For both existing and new process lines, a review of the process requirements is the starting point in optimizing energy use. With this information, minimum exhaust rates can be determined. Most dryers/ovens supplied today incorporate exhaust gas recirculation systems, which allow the recirculation or reuse of exhaust gases back to the supply side of the dryer. The recirculation of heated process-exhaust gas back to the supply provides an immediate reduction in operating costs of both the dryer and oxidizer.
Exhaust rates for solvent-based applications will be dictated by the need to maintain a safe LFL concentration in the dryer. The use of lower flammable limit monitors can allow high dryer-exhaust recirculation rates that minimize the overall exhaust from the system, reducing energy demand. However, one has to balance production needs and safety with operating cost savings.
For many applications, overall emission control requirements of 95% to 98% are standard by regulation. In order to reach these efficiencies, permanent total enclosures or temporary total enclosures are used. Using the exhaust air from the enclosure as make-up air for the dryer should be considered. This can significantly decrease the amount of air going to the oxidizer and the amount of air needed from the plant make-up air system. Capturing the fumes closer to the source should also be considered.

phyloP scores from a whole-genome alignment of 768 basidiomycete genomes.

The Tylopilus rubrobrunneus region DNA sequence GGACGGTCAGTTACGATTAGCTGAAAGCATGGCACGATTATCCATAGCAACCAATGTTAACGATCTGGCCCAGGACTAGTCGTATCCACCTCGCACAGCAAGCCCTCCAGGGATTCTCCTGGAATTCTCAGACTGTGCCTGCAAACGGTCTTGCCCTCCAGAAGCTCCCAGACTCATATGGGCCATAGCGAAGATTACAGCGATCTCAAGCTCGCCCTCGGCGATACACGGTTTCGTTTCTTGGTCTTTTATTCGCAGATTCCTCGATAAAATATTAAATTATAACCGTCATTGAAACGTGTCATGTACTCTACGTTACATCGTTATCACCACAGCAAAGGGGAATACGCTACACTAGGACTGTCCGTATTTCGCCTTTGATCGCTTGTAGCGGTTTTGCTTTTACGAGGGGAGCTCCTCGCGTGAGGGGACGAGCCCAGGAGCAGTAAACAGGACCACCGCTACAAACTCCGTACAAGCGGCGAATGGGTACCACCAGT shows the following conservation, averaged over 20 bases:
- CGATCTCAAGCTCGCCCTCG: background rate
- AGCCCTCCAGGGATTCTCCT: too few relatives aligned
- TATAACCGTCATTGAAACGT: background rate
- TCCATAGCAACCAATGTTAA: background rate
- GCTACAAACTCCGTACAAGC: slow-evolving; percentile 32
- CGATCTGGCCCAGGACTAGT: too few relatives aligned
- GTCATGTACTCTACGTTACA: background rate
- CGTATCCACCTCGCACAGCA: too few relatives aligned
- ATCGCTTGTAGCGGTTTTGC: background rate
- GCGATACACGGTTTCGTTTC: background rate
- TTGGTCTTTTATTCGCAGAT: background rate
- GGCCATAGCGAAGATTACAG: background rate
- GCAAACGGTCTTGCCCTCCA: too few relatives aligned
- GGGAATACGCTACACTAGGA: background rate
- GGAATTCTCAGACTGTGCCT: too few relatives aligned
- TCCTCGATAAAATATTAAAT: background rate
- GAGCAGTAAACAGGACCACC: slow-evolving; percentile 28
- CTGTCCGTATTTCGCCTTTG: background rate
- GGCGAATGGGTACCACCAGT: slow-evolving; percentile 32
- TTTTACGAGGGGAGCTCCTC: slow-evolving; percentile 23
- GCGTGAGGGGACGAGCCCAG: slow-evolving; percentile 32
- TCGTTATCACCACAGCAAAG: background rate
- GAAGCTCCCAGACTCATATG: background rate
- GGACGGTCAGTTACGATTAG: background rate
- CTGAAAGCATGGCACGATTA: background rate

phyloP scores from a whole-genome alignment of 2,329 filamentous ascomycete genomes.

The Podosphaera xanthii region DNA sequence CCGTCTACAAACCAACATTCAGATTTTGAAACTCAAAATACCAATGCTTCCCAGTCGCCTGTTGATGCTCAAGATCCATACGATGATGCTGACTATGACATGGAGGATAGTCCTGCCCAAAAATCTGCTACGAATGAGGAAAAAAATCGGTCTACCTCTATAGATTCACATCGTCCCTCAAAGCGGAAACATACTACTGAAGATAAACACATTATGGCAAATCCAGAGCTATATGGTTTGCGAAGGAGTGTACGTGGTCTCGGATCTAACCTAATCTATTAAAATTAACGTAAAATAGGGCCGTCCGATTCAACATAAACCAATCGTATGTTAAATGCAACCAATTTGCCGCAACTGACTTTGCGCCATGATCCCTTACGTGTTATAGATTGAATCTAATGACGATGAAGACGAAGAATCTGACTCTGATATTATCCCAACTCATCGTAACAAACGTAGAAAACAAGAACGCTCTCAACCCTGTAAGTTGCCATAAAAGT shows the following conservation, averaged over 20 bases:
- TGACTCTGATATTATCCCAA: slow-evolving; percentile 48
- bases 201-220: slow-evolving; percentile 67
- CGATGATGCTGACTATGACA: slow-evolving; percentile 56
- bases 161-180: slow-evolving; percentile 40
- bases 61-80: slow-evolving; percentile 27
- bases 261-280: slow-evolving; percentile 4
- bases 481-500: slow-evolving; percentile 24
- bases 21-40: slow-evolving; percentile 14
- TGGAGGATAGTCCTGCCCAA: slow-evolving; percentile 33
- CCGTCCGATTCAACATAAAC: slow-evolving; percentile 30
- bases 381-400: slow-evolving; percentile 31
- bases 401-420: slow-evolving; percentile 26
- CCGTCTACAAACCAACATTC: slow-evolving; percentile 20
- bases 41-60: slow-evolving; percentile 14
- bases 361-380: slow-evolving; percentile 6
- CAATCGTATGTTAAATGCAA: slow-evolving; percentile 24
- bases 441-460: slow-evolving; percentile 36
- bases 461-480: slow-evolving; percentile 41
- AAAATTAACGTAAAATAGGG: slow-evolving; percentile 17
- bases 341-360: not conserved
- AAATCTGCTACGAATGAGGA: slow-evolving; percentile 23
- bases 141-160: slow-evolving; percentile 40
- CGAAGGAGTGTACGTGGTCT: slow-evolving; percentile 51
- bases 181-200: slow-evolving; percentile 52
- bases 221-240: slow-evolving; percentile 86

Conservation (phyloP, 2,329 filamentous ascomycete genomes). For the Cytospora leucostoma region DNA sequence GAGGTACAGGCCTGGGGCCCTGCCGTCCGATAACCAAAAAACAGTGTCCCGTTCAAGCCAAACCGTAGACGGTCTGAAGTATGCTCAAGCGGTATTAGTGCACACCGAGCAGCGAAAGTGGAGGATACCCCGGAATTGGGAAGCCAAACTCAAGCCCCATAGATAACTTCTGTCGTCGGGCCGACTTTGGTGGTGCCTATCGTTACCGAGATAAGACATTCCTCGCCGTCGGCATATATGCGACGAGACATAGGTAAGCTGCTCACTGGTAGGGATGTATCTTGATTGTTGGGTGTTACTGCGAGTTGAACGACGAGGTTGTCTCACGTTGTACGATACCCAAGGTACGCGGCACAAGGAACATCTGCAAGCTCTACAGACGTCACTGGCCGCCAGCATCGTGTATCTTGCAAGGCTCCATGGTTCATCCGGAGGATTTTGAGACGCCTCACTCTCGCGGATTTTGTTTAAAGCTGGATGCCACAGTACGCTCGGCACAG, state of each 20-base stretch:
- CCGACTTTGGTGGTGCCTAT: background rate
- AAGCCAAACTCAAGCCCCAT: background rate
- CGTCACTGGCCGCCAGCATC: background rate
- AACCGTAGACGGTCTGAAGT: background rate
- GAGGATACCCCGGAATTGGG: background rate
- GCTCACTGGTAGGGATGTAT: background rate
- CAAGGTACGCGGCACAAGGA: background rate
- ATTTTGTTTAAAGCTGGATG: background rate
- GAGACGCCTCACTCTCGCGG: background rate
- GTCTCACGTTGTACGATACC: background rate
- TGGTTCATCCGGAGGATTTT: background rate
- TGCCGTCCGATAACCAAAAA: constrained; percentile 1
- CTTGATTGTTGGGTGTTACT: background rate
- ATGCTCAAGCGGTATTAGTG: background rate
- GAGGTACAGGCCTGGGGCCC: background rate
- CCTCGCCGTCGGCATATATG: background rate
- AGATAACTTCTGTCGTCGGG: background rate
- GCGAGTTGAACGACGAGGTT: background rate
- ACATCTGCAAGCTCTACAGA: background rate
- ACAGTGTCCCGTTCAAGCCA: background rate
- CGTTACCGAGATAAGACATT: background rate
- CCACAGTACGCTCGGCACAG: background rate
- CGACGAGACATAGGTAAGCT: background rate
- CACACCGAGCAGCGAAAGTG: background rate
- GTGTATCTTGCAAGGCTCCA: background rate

Oxidation systems used for control of volatile organic compounds (VOCs) in exhaust air streams are available in a wide variety of designs and configurations. It is important to remember that the end result expected from all of these systems is a 98% or higher destruction of the VOC from the process. The design variations available to the marketplace exist to address differences in process conditions, operating schedules, installation space requirements and operating costs.
Oxidizers on the market today can provide up to 97% primary heat recovery. However, that is not the most cost effective approach for all applications. The process parameters need to be reviewed and from them the best oxidizer choice can be made.
SidebarMany options are available for secondary heat recovery from an oxidizer stack. The best options incorporate using the heat back at the process. This is done by using hot oil, steam, water or air-to-air heat exchangers.
Secondary Heat Recovery
The process conditions need to be considered before the best choice can be determined. Building heat, cooling, wash-water heating, electrical production and steam are some other considerations for secondary heat recovery.
Another option is to bring in the equipment manufacturer to do an engineering study to determine the best approach for your particular process. In many cases, the equipment manufacturer has a lot of past experience in your industry and can provide valuable information in regards to the best approach to heat recovery and overall process savings.
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